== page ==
Training and re-training

To execute this vision, we will need to see significant investment in the training of psychosocial approaches and clinical leadership, especially in GPs and nursing colleagues. In the UK, mental health nursing is the largest profession by numbers, with around 48,000 mental health nurses (around 18,000 working in community settings and a massive 30,000 working in in-patient care). They are supported by about 55,000 support staff (4,500 in community settings and 50,500 in in-patient settings). As a comparison, by the way, there are around 8,000 clinical psychologists with 3,500 support staff.

It remains official Department of Health policy that our nursing colleagues 'should incorporate the broad principles of the Recovery Approach into every aspect of their practice' and 'use their valuable skills in the most effective way possible'.7 This seems easy to translate into investment in training in evidence-based psychological and social therapies. In essence, the vision of care proposed here would see mental health nursing transformed from an adjunct to medical practice to a vehicle through which psychosocial interventions are delivered. All this supports the idea that we actually do have sufficient staff, just (in our view) doing many of the wrong things.8 Our vision would lead to a very significant change in people's actual practice. So the question then is: how much would it cost to retrain them?

This is a very difficult question to answer precisely. The training of nurses, doctors - clinical psychologists too - is complex and the 'mental health' elements are not always easy to separate from more generic training. But in very general terms, the UK system for funding education and training is coordinated by an arms-length body of the Department of Health, 'Health Education England' (with parallel arrangements in the other nations).9 The total annual budget for Health Education England is ?4.9 billion. This pays for all training in healthcare, including medical education and that of nearly all undergraduate and postgraduate healthcare professions (although not the initial psychology degrees of clinical psychologists). It also pays for the post-qualification training of these professions.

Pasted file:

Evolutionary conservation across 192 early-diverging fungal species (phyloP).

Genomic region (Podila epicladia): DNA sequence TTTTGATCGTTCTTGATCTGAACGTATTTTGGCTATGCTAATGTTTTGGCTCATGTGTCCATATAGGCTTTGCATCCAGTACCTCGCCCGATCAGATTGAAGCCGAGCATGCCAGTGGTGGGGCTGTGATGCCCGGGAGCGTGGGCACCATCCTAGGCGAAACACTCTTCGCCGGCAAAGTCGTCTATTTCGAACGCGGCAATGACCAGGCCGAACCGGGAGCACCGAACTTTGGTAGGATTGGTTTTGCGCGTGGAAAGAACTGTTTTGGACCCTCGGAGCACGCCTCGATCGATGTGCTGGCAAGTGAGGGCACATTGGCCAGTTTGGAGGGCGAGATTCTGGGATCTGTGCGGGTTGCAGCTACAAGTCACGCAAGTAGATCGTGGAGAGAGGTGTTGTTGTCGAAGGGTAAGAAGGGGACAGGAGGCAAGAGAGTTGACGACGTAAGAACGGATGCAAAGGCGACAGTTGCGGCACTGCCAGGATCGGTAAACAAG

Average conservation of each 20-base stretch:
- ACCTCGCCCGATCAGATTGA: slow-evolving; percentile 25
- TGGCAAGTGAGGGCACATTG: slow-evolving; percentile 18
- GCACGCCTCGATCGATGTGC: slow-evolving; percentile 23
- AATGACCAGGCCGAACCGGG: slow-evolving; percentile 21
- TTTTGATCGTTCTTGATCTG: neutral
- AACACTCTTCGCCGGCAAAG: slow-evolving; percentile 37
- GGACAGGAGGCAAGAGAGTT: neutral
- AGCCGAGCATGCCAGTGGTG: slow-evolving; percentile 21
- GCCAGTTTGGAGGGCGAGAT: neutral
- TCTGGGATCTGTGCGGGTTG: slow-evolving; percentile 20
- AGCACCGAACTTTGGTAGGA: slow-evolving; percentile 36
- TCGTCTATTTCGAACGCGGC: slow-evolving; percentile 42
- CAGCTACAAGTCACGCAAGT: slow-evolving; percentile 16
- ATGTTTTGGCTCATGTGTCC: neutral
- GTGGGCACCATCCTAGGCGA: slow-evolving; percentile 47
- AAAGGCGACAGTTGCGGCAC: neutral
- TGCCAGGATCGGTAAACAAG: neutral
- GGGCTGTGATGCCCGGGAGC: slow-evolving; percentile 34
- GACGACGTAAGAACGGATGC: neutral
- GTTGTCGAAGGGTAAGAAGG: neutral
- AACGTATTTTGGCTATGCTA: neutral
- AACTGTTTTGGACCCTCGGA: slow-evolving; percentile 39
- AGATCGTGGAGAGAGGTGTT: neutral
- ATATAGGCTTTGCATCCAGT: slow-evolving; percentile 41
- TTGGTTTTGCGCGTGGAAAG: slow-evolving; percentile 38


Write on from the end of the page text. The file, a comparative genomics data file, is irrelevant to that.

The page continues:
That leaves us in the difficult position of estimating how much it would cost to commission a very significant retraining programme in mental health. We might suggest that mental health absorbs perhaps 10% of the total budget (in line with clinical spending ratios), so perhaps around ?500 million a year. Many people might argue that the changes needed would be so radical that all training would need to change. Even then, that would not necessarily mean more training, just different training. The training of new professionals should encompass new material, new ideas, but would not necessarily be more expensive. However, there would be a short-term extra cost: that of retraining existing staff. A reasonable estimate might be that this would absorb up to an extra 20% of the notional 'mental health' training and education budget. That would mean our proposals could add up to ?100 million to the bill.

Thus far, then, we could be looking at maybe a one-off ?100 million for 'transitional support funds' and recurrent costs of maybe ?100 million per annum for training.

 
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